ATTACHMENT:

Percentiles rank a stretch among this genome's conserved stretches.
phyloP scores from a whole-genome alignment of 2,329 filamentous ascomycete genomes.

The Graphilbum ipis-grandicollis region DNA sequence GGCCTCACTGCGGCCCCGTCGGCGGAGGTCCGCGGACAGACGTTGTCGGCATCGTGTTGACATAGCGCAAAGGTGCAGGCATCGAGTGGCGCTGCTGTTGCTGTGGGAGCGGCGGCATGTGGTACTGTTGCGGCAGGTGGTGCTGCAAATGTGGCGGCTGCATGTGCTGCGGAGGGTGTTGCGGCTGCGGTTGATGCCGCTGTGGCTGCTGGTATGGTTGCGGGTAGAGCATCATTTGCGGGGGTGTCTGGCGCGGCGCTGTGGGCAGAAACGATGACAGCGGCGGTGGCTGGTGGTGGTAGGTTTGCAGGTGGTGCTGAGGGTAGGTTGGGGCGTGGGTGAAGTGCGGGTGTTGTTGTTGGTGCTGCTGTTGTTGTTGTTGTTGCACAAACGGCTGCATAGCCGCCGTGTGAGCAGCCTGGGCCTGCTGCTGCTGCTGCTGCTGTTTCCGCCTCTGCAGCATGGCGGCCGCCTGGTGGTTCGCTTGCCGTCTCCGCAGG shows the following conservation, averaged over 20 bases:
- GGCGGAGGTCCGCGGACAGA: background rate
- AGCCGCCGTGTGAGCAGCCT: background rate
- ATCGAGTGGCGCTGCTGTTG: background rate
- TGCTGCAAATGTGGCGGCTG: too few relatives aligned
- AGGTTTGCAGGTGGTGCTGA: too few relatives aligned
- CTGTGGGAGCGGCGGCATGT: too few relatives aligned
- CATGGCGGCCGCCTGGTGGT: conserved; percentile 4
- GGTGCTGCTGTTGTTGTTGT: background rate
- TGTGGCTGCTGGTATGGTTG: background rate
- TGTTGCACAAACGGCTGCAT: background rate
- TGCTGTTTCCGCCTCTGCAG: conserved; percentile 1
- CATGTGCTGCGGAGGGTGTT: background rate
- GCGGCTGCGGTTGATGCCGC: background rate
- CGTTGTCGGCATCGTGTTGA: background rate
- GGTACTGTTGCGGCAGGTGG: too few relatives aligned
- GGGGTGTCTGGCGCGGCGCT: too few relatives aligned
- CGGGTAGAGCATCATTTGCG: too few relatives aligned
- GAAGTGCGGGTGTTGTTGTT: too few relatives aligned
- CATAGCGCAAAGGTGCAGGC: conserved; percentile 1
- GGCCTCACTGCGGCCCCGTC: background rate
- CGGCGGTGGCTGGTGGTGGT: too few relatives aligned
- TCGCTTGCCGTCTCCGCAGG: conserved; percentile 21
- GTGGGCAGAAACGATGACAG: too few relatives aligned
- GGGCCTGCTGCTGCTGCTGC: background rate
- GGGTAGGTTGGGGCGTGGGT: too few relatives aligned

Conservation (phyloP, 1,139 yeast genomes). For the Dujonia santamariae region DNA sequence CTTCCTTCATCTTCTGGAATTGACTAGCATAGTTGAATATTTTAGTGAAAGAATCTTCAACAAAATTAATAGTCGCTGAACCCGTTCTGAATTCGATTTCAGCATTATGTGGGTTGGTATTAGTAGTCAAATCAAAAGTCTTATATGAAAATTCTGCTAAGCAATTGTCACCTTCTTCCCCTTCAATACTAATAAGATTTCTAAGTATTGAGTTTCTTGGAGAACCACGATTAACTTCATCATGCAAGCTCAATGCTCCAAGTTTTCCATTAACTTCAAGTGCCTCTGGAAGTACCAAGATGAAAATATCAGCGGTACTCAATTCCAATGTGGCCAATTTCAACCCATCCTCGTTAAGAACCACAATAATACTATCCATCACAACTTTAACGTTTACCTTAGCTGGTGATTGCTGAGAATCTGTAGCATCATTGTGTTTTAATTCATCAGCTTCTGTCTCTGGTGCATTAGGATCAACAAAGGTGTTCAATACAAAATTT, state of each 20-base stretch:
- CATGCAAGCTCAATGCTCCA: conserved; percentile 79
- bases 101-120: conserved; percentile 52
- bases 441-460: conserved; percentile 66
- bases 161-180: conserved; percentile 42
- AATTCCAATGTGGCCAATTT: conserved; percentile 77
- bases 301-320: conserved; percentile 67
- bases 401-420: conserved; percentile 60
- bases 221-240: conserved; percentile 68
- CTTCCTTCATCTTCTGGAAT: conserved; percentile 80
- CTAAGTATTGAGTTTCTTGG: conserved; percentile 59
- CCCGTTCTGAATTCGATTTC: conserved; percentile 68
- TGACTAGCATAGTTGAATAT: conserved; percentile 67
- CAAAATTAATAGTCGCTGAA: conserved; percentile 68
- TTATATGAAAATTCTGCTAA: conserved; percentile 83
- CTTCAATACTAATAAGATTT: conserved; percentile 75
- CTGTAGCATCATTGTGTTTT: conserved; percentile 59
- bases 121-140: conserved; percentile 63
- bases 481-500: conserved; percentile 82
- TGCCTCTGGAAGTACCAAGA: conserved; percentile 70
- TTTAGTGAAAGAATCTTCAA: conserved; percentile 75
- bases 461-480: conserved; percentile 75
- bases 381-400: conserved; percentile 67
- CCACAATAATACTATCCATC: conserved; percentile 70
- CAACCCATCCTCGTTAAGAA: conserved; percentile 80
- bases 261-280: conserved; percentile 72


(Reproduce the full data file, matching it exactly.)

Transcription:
Percentiles rank a stretch among this genome's conserved stretches.
phyloP scores from a whole-genome alignment of 2,329 filamentous ascomycete genomes.

The Graphilbum ipis-grandicollis region DNA sequence GGCCTCACTGCGGCCCCGTCGGCGGAGGTCCGCGGACAGACGTTGTCGGCATCGTGTTGACATAGCGCAAAGGTGCAGGCATCGAGTGGCGCTGCTGTTGCTGTGGGAGCGGCGGCATGTGGTACTGTTGCGGCAGGTGGTGCTGCAAATGTGGCGGCTGCATGTGCTGCGGAGGGTGTTGCGGCTGCGGTTGATGCCGCTGTGGCTGCTGGTATGGTTGCGGGTAGAGCATCATTTGCGGGGGTGTCTGGCGCGGCGCTGTGGGCAGAAACGATGACAGCGGCGGTGGCTGGTGGTGGTAGGTTTGCAGGTGGTGCTGAGGGTAGGTTGGGGCGTGGGTGAAGTGCGGGTGTTGTTGTTGGTGCTGCTGTTGTTGTTGTTGTTGCACAAACGGCTGCATAGCCGCCGTGTGAGCAGCCTGGGCCTGCTGCTGCTGCTGCTGCTGTTTCCGCCTCTGCAGCATGGCGGCCGCCTGGTGGTTCGCTTGCCGTCTCCGCAGG shows the following conservation, averaged over 20 bases:
- GGCGGAGGTCCGCGGACAGA: background rate
- AGCCGCCGTGTGAGCAGCCT: background rate
- ATCGAGTGGCGCTGCTGTTG: background rate
- TGCTGCAAATGTGGCGGCTG: too few relatives aligned
- AGGTTTGCAGGTGGTGCTGA: too few relatives aligned
- CTGTGGGAGCGGCGGCATGT: too few relatives aligned
- CATGGCGGCCGCCTGGTGGT: conserved; percentile 4
- GGTGCTGCTGTTGTTGTTGT: background rate
- TGTGGCTGCTGGTATGGTTG: background rate
- TGTTGCACAAACGGCTGCAT: background rate
- TGCTGTTTCCGCCTCTGCAG: conserved; percentile 1
- CATGTGCTGCGGAGGGTGTT: background rate
- GCGGCTGCGGTTGATGCCGC: background rate
- CGTTGTCGGCATCGTGTTGA: background rate
- GGTACTGTTGCGGCAGGTGG: too few relatives aligned
- GGGGTGTCTGGCGCGGCGCT: too few relatives aligned
- CGGGTAGAGCATCATTTGCG: too few relatives aligned
- GAAGTGCGGGTGTTGTTGTT: too few relatives aligned
- CATAGCGCAAAGGTGCAGGC: conserved; percentile 1
- GGCCTCACTGCGGCCCCGTC: background rate
- CGGCGGTGGCTGGTGGTGGT: too few relatives aligned
- TCGCTTGCCGTCTCCGCAGG: conserved; percentile 21
- GTGGGCAGAAACGATGACAG: too few relatives aligned
- GGGCCTGCTGCTGCTGCTGC: background rate
- GGGTAGGTTGGGGCGTGGGT: too few relatives aligned

Conservation (phyloP, 1,139 yeast genomes). For the Dujonia santamariae region DNA sequence CTTCCTTCATCTTCTGGAATTGACTAGCATAGTTGAATATTTTAGTGAAAGAATCTTCAACAAAATTAATAGTCGCTGAACCCGTTCTGAATTCGATTTCAGCATTATGTGGGTTGGTATTAGTAGTCAAATCAAAAGTCTTATATGAAAATTCTGCTAAGCAATTGTCACCTTCTTCCCCTTCAATACTAATAAGATTTCTAAGTATTGAGTTTCTTGGAGAACCACGATTAACTTCATCATGCAAGCTCAATGCTCCAAGTTTTCCATTAACTTCAAGTGCCTCTGGAAGTACCAAGATGAAAATATCAGCGGTACTCAATTCCAATGTGGCCAATTTCAACCCATCCTCGTTAAGAACCACAATAATACTATCCATCACAACTTTAACGTTTACCTTAGCTGGTGATTGCTGAGAATCTGTAGCATCATTGTGTTTTAATTCATCAGCTTCTGTCTCTGGTGCATTAGGATCAACAAAGGTGTTCAATACAAAATTT, state of each 20-base stretch:
- CATGCAAGCTCAATGCTCCA: conserved; percentile 79
- bases 101-120: conserved; percentile 52
- bases 441-460: conserved; percentile 66
- bases 161-180: conserved; percentile 42
- AATTCCAATGTGGCCAATTT: conserved; percentile 77
- bases 301-320: conserved; percentile 67
- bases 401-420: conserved; percentile 60
- bases 221-240: conserved; percentile 68
- CTTCCTTCATCTTCTGGAAT: conserved; percentile 80
- CTAAGTATTGAGTTTCTTGG: conserved; percentile 59
- CCCGTTCTGAATTCGATTTC: conserved; percentile 68
- TGACTAGCATAGTTGAATAT: conserved; percentile 67
- CAAAATTAATAGTCGCTGAA: conserved; percentile 68
- TTATATGAAAATTCTGCTAA: conserved; percentile 83
- CTTCAATACTAATAAGATTT: conserved; percentile 75
- CTGTAGCATCATTGTGTTTT: conserved; percentile 59
- bases 121-140: conserved; percentile 63
- bases 481-500: conserved; percentile 82
- TGCCTCTGGAAGTACCAAGA: conserved; percentile 70
- TTTAGTGAAAGAATCTTCAA: conserved; percentile 75
- bases 461-480: conserved; percentile 75
- bases 381-400: conserved; percentile 67
- CCACAATAATACTATCCATC: conserved; percentile 70
- CAACCCATCCTCGTTAAGAA: conserved; percentile 80
- bases 261-280: conserved; percentile 72